Legislative Assembly for the ACT: 2006 Week 8 Hansard (22 August) . . Page.. 2450..
MR BARR (continuing):
SMS messaging services, primarily providing anti-truancy capability as well as up-to-date information on school issues such as the cancellation of sporting events and excursion timetables for parents and students; electronic roll marking, removing the need for many hours of administrative staff time; in-school wireless capability, allowing full utilisation of ICT resources in schools; web-enabling the year 12 certification system, allowing on-line collection and assessment of web delivery of results; video on demand, video conferencing and video lessons; a podcast service; a parent portal, giving parents access to school and student material, including digital portfolios of students' work; and an on-line library, a centralisation of school libraries, on-line catalogues and on-line booking of resources.
Imagine parents being able to participate in on-line discussions and lessons, to check on line what homework has been set and being able to engage with their child's teacher through on-line video conferencing. That is why we are committed to providing the latest technology in schools, to create closer links between parents, children and teachers in the ACT and throughout the world.
Educational ICT is no longer the optional extra that it might have been some years ago. It is now an essential and vital component in curriculum delivery. This government's continued and sustained investment in ICT is critically important to the learning outcomes of our children. The smart schools, smart students initiative proves the government's ongoing commitment to educational ICT and to the provision of world-class, best practice technology tools and services for ACT public school students.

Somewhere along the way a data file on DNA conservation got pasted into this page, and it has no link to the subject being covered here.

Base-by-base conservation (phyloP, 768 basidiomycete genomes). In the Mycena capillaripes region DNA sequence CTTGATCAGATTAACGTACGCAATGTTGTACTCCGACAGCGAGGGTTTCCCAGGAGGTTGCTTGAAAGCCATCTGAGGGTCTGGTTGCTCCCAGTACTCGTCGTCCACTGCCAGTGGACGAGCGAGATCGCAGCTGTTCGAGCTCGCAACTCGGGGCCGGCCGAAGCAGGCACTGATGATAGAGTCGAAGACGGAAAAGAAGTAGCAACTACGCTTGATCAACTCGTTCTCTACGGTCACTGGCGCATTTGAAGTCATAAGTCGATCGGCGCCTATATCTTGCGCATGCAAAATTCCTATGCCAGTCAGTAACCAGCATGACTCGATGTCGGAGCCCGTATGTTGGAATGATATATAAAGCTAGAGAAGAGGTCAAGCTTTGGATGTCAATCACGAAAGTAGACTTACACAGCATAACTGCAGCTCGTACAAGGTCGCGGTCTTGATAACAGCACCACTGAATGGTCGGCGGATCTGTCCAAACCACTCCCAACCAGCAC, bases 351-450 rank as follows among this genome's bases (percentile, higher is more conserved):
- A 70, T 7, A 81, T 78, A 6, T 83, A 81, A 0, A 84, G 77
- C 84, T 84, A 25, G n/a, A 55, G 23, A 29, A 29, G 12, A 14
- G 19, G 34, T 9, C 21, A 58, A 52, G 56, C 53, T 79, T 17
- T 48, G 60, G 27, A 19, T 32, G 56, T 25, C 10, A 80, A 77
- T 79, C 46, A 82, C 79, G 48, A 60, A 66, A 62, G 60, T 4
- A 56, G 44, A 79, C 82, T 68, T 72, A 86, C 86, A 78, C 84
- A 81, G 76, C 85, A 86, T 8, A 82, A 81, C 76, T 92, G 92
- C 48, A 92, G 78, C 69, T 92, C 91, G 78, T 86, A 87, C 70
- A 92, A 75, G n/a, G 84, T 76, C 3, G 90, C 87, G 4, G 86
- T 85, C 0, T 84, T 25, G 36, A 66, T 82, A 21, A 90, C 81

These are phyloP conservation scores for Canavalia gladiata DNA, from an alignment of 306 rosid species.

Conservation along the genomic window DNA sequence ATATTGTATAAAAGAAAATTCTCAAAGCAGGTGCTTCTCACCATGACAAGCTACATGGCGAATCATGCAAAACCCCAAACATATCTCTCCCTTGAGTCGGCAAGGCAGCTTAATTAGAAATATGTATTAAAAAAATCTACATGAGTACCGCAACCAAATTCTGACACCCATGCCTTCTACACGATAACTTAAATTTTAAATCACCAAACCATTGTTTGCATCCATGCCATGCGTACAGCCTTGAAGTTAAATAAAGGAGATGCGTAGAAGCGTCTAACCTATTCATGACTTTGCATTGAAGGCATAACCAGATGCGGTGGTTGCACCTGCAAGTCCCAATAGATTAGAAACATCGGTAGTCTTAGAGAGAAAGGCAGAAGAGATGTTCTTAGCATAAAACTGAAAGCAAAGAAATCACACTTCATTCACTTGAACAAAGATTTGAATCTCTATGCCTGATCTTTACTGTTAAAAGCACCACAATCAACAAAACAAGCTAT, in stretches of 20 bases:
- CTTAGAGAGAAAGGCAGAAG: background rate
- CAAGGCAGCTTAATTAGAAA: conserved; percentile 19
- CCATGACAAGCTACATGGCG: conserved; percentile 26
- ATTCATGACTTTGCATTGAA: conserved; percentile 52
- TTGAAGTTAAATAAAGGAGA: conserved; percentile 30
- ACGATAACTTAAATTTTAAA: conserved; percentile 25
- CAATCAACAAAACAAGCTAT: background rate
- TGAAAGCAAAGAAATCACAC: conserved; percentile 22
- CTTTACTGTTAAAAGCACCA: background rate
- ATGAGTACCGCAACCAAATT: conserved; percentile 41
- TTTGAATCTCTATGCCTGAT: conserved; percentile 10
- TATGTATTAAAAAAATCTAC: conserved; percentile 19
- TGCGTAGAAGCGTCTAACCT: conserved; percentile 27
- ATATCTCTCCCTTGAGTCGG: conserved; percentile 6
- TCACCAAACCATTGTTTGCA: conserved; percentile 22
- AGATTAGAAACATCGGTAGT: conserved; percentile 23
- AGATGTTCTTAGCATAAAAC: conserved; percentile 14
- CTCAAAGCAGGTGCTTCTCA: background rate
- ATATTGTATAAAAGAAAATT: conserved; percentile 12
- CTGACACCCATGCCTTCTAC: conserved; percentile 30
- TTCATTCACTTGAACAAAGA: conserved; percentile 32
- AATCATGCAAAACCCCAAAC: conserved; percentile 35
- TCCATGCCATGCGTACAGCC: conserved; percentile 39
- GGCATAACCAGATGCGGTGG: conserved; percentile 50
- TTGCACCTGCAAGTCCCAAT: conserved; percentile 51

Planning—sections 84 and 89, Civic
DR FOSKEY: My question is to the planning minister. It concerns the development of sections 84 and 89 in Civic. This land was sold to Queensland Investment Corporation for about $13 million, plus the replacement of community facilities, a cost of about $18 million in all, in the late 1990s. In 2004, the permitted retail space was increased from 12,000 to 34,000 square metres and office space was increased from 16,000 to 49,000 square metres. In 2005, the minister called in a further development application, increasing office space to 64,000 square metres. In all, the increase of commercial space was from 56,000 to 103,000 square metres.
I believe that the total value of that land, with those permitted developments, is about $60 million or $70 million. I note that this year's budget papers refer to unbudgeted receipts from change of use charges for this development. Can the minister advise the Assembly of the valuation of these blocks before and after that expanded use and of the change of use charge use levied on Queensland Investment Corporation?
MR CORBELL: I thank Dr Foskey for the question. A change of use charge has been levied in relation to any lease variation for that site by the Queensland Investment Corporation. It has been levied at the statutory rate, which is 75 per cent of the change of use charge. The exact figures of before and after value and the level of change of use charge levy I will have to take on notice. I am happy to provide that information to Dr Foskey.